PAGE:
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It's True, Some People Get Their Kicks From Being "Financially Submissive"

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This week the New York-based website Gawker published a remarkable story about a Manhattan man who offered to help his roommate cover her half of the rent, simply because he'd enjoy the ... feeling. Well, it'd be more like scratching an itch.

Here's what the man wrote in an email:


I just wanted to say that i'm glad you are adjusting here and everything is going well. I'm writing basically because, well I wanted to ask you something that I was pretty embarrassed about asking while we were talking before. I was wondering if it was ok if I could reimburse part of your rent... I don't want anything in return from you at all, thats kind of the purpose, its kind of hard to explain...

I'm basically a submissive person, in all aspects of my life and I like to submit to other people, i guess its just what makes me really happy in life. If I was able to reimburse some part of your rent or other monthly expenses, I could get that feeling constantly, through being financially submissive to you, if that makes any sense. Of course I'm embarrassed to have actually asked this, and I actually regret this and I apologize ahead of time if I shouldn't have asked you this, and if it makes you uncomfortable in any way, but no one ever got anything without asking, so well I asked for better or worst.... [Girlfriend's name - redacted] would kill me if she knew I asked you this, so I'd appreciate your discretion either way.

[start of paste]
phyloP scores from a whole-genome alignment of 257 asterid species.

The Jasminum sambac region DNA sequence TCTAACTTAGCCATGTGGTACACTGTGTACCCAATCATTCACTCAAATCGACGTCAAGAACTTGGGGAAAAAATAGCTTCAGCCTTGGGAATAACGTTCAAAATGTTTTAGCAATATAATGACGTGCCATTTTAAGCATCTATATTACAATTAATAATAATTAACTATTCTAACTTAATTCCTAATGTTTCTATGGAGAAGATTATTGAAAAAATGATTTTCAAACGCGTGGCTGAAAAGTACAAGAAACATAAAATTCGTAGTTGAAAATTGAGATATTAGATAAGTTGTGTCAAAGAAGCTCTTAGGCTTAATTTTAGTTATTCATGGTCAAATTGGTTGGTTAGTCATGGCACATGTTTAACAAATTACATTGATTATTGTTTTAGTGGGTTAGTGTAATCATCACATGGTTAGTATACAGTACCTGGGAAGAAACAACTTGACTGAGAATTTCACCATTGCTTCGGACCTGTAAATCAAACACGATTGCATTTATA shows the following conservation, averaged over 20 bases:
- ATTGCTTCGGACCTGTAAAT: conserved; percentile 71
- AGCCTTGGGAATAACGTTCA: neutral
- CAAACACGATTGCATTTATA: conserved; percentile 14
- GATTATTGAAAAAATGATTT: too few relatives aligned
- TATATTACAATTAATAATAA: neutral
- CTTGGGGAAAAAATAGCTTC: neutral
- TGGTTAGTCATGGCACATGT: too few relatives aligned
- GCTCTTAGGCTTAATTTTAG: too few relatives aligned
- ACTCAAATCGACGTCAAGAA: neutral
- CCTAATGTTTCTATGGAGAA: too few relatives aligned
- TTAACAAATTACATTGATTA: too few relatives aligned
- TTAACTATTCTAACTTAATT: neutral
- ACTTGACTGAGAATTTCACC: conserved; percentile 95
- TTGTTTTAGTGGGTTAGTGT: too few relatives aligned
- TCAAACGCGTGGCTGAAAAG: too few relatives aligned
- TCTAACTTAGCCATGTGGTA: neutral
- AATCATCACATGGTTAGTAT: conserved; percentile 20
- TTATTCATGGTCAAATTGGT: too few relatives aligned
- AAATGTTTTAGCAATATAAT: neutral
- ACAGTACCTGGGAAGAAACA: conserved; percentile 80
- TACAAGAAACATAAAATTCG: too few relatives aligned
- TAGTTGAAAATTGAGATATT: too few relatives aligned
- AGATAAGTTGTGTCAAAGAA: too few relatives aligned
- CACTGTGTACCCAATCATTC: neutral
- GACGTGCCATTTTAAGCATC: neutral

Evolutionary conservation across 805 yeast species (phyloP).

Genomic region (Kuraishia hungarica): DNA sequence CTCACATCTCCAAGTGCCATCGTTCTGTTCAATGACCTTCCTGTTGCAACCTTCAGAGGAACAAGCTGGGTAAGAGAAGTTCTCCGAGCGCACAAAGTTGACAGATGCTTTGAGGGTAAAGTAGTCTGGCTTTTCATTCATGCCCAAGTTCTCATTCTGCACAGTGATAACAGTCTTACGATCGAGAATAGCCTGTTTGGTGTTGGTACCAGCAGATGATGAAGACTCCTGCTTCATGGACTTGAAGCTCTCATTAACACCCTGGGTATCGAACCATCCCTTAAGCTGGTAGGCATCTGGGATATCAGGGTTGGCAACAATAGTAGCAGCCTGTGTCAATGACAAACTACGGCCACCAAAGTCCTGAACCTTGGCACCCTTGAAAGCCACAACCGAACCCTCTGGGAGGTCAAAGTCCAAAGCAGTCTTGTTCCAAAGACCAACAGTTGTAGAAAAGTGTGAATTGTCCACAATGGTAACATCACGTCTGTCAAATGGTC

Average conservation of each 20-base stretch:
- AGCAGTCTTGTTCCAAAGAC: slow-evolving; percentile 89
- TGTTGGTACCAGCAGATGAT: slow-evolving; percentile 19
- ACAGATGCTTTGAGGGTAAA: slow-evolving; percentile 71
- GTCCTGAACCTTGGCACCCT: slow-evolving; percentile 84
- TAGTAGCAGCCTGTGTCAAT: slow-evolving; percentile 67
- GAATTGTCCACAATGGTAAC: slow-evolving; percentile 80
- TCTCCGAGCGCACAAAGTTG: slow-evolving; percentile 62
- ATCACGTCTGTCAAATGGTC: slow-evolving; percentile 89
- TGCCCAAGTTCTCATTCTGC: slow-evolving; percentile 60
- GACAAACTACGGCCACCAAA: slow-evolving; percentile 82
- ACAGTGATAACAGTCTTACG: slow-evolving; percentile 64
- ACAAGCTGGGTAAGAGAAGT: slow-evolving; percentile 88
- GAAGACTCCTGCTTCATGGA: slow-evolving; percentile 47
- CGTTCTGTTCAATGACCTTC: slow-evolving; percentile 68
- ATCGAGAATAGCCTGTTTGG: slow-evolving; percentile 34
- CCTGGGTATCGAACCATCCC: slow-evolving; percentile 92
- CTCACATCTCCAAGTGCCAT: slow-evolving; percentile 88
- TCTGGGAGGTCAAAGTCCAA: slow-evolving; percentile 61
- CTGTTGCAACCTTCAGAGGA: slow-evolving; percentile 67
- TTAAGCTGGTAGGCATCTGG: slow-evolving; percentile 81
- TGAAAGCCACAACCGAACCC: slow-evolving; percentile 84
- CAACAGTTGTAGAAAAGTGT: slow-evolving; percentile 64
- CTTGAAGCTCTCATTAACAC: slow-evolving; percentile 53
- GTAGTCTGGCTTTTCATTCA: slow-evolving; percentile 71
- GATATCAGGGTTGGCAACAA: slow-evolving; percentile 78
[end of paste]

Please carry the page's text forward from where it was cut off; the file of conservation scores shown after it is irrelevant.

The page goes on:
The roommate found the note creepy and moved out, opting to pay her full half of the rent somewhere else.

That part isn't surprising, but the story did get us thinking -- are there people out there who enjoy being "financially submissive"? Is that a real thing? Is there something appealing about exerting passive-aggressive control by paying more than one's share for rent, or meals and bills for that matter?

For an answer we turned to Brad Klontz, Psy.D., a financial psychologist based in Nashville, and co-author of Mind Over Money: Overcoming The Money Disorders that Threaten Our Financial Health. Here's what he had to say after reading the man's letter:

A couple of issues come to mind. Regardless of one's opinion about this roommate's invitation to a relative stranger to participate in a dominant-submissive relationship behind his partner's back, there are some clear symptoms of a money disorder. Primarily, this individual is engaging in an act of financial infidelity against his partner. He is making a deliberate attempt to engage in a financial action behind his partner's back. Acts of financial infidelity threaten the very foundation of a relationship. When they are discovered, the other partner inevitably asks him or herself "If they're lying to me about this behavior, what else are they lying about?"

Rather than just an individual act of financial infidelity, such as making a secret purchase, this individual is attempting to engage a co-conspirator, which can make the issue even more threatening to the relationship. Acts of financial infidelity can also be symptomatic of compulsive behaviors. There is not enough information to determine whether or not this behavior is indicative of a more pervasive pattern of self-destructive financial arrangements, but there is a good chance that this individual sacrifices his financial well-being to meet a compulsive submissive urge in several areas of his life.

Okay, so it's true. We can add "compulsive submissiveness" to the list of urges, like gambling or drug addiction, that drive people to sacrifice their financial well-being.

Also on the list?

* Strip club addiction

The enjoyment of driving.

The need to own a private theme park.

You get the picture. People are complicated.
POSITION:  No positions in stocks mentioned.